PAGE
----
Crying in H Mart

By Michelle Zauner,

Book cover of Crying in H Mart: A Memoir

I loved Michelle Zauner’s essay by the same name when it came out in The New Yorker in 2018. I teach this essay in my Intro to Food Writing Class, and my students find it as moving and transporting as I do. Zauner’s new memoir—it came out in April—chronicles the decline of her mother's health and her own journey in finding her sense of self, often through the Korean dishes, ingredients, and flavors that connect her to her mom. The mother-daughter relationship is complex, full of love and pain, and the writing is gorgeous and sparkling.

Who am I?

I am a writer and food expert who spent her formative years in New York eating, drinking, serving, bartending, cooking on hotlines, and flipping giant wheels of cheese in Manhattan institutions such as Picholine and Fairway Market. I’ve been working in restaurants and writing about food my whole adult life, and I’m so lucky that food writing is both my profession and my passion. I’ve gotten to travel to Greece and Spain to learn about olive oil and olive trees, Colorado to visit cattle and beehives, and France’s Jura mountains to take a deep dive into Comté cheese. I teach food writing classes and write about food for a living, from my memoirs Feast and Plenty to articles about fancy salt, chefs, and cheesemakers.


I wrote...

Feast: True Love in and Out of the Kitchen

By Hannah Howard, Hannah Howard,

Book cover of Feast: True Love in and Out of the Kitchen

What is my book about?

The compulsively readable memoir of a woman at war―with herself, with her body, and with food―while working her way through the underbelly of New York City’s glamorous culinary scene.

Hannah Howard is a Columbia University freshman when she lands a hostess job at Picholine, a Michelin-starred restaurant in Manhattan. Eighteen years old and eager to learn, she’s invigorated by the manic energy and knife-sharp focus of the crew. By day Hannah explores the Columbia arts scene, struggling to find her place. By night she’s intoxicated by boxes of heady truffles and intrigued by the food industry’s insiders. She’s hungry for knowledge, success, and love, but she’s also ravenous because she hasn’t eaten more than yogurt and coffee in days.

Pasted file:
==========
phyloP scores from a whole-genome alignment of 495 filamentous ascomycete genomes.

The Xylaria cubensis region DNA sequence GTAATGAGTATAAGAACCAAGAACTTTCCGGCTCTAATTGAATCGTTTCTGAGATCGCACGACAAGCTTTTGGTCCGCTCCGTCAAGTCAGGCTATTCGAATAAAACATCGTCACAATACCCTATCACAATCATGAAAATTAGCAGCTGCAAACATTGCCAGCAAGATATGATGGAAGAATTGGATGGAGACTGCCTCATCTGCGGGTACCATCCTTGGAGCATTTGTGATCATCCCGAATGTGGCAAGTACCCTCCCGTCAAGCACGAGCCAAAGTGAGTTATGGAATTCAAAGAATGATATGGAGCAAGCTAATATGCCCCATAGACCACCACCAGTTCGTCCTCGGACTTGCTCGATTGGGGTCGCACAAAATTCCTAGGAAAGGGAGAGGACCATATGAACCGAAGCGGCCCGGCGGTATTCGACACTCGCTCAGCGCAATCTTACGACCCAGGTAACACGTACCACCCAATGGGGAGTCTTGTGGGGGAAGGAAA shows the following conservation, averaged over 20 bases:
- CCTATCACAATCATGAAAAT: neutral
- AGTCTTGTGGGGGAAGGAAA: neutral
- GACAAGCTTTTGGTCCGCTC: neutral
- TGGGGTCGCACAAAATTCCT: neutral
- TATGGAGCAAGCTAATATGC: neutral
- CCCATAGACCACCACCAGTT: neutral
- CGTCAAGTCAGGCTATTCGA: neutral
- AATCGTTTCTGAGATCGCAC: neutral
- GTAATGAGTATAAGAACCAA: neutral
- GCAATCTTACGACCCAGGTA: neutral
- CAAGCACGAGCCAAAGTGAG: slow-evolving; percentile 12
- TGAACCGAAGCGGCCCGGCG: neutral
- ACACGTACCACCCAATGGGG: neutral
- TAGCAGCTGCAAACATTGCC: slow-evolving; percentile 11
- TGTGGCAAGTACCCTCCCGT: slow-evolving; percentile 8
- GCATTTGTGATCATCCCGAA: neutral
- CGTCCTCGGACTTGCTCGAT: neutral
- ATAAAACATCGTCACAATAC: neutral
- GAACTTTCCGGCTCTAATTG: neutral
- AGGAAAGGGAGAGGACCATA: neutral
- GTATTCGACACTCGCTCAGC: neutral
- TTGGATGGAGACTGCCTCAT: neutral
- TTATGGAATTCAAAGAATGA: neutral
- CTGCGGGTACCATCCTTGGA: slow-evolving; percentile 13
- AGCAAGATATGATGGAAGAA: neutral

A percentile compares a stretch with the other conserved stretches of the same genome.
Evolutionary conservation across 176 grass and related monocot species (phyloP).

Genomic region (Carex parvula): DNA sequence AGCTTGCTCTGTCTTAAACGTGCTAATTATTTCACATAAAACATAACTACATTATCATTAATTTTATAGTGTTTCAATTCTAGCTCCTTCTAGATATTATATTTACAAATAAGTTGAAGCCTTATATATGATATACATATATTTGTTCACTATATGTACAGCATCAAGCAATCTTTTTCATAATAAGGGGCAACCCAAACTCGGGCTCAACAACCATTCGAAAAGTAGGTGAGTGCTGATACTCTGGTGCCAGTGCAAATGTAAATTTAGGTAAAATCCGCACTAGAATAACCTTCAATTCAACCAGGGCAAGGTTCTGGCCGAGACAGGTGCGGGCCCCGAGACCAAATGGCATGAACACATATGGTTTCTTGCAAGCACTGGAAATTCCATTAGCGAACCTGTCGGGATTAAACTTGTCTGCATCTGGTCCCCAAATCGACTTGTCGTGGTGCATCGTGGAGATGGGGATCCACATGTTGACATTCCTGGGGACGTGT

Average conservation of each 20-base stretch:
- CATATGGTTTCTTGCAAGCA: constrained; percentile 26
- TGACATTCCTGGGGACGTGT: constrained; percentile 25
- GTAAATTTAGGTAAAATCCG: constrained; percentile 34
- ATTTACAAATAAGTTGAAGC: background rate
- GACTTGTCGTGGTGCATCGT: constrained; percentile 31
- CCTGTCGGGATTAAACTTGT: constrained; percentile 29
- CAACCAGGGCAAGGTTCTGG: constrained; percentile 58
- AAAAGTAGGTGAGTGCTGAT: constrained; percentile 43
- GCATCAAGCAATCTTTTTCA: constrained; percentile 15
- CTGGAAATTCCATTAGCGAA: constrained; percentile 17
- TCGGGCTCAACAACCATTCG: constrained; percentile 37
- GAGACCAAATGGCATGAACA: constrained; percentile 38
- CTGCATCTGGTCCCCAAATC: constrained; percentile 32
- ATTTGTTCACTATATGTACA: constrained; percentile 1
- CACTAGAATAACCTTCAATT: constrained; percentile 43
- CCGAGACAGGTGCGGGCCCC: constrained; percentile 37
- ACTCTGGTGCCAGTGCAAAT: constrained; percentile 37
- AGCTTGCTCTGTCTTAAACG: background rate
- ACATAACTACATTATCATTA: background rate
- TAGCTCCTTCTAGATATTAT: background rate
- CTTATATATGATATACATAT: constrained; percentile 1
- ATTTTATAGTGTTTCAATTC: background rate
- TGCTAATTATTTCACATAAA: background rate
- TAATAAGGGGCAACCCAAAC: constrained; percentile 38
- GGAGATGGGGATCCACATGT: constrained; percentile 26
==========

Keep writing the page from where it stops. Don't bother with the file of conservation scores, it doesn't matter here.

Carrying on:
Hannah is hiding an eating disorder. The excruciatingly late nights, demanding chefs, bad boyfriends, and destructive obsessions have left a void inside her that she can’t fill. To reconcile her relationships with the food she worships and a body she struggles to accept, Hannah’s going to have to learn to nourish her soul.

Chuck Berry

By Chuck Berry,

Book cover of Chuck Berry: The Autobiography

Chuck Berry: The Autobiography is a primary clue to the Inner Chuck, if not the Facts of Chuck, an indisputable masterpiece, witty, elegant, and revealing, and (or perhaps but) ultimately elusive. Unlike so many music (and other) autobiographies, every word of this one was written by its author in a web of elegant, intricate connections that are both coded and transparent. Very much like the songs.

Who am I?

Peter Guralnick has been called "a national resource" by critic Nat Hentoff for work that has argued passionately and persuasively for the vitality of this country’s intertwined black and white musical traditions. His books include the prize-winning two-volume biography of Elvis Presley, Last Train to Memphis and Careless Love; Searching for Robert Johnson; Sweet Soul Music; and Dream Boogie: The Triumph of Sam Cooke. His 2015 biography, Sam Phillips: The Man Who Invented Rock ‘n’ Roll, was a finalist for the Plutarch Award for Best Biography of the Year, awarded by the Biographers International Organization. His most recent book is Looking to Get Lost: Adventures in Music and Writing.


I wrote...

Looking to Get Lost: Adventures in Music and Writing

By Peter Guralnick,

Book cover of Looking to Get Lost: Adventures in Music and Writing

What is my book about?

This new book of profiles is not so much a summation as a culmination of Peter Guralnick’s remarkable work, which from the start has encompassed the full sweep of blues, gospel, country, and rock ‘ n roll. It covers old ground from new perspectives, offering deeply felt, masterful, and strikingly personal portraits of creative artists, both musicians, and writers, at the height of their powers.

“You put the book down feeling that its sweep is vast, that you have read of giants who walked among us,” rock critic Lester Bangs wrote of Guralnick’s earlier work in words that could just as easily be applied to this new one. And yet, for all of the encomiums that Guralnick’s books have earned for their remarkable insights and depth of feeling, Looking to Get Lost stands as perhaps his most personal.

The Love You Make

By Peter Brown, Steven Gaines,

Book cover of The Love You Make: An Insider's Story of the Beatles

The Love You Make is pure pop pablum. It’s almost tabloid-like in its recounting of the Beatle’s relationships, their drug use, and their many petty squabbles. Written by Brian Epstein’s assistant (Brian Epstein, of course, was the Beatles’ manager), Brown has some stories to tell. Full of photos too. This one’s a lot of fun if you don’t take it too seriously.


Who am I?